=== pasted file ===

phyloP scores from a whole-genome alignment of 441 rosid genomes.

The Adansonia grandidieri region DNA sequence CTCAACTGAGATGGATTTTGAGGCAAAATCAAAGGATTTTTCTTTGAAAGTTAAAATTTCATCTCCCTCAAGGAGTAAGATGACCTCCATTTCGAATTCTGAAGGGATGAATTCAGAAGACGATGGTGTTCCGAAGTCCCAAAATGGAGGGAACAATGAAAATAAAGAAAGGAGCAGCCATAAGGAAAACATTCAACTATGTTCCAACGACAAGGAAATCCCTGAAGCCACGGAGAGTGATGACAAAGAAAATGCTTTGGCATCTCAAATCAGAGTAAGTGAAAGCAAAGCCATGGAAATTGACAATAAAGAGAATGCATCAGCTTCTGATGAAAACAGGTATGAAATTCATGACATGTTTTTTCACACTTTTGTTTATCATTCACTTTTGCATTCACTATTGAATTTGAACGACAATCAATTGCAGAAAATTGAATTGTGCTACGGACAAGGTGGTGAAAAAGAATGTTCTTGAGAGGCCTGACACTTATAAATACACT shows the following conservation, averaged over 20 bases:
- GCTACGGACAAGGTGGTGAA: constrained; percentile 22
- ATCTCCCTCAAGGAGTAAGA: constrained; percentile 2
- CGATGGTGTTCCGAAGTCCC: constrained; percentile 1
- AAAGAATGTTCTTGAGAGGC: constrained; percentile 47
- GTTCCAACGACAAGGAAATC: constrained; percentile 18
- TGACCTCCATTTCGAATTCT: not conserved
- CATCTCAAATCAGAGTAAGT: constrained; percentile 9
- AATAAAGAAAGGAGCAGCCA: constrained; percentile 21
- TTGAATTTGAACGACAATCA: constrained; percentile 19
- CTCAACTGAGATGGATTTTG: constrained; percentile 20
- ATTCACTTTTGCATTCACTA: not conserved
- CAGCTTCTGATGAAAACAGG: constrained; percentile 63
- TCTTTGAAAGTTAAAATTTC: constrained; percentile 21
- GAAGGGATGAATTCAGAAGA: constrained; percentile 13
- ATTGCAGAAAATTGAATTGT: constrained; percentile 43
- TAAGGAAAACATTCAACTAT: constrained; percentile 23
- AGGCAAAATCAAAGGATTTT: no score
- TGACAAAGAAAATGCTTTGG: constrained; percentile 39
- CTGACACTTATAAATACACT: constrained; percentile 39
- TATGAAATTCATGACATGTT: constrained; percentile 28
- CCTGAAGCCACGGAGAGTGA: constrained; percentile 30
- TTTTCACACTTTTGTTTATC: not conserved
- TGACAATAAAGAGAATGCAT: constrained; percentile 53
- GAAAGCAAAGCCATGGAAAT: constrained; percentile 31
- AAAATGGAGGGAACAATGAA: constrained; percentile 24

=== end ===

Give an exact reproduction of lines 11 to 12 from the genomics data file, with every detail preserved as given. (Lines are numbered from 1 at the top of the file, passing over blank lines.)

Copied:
- TTGAATTTGAACGACAATCA: constrained; percentile 19
- CTCAACTGAGATGGATTTTG: constrained; percentile 20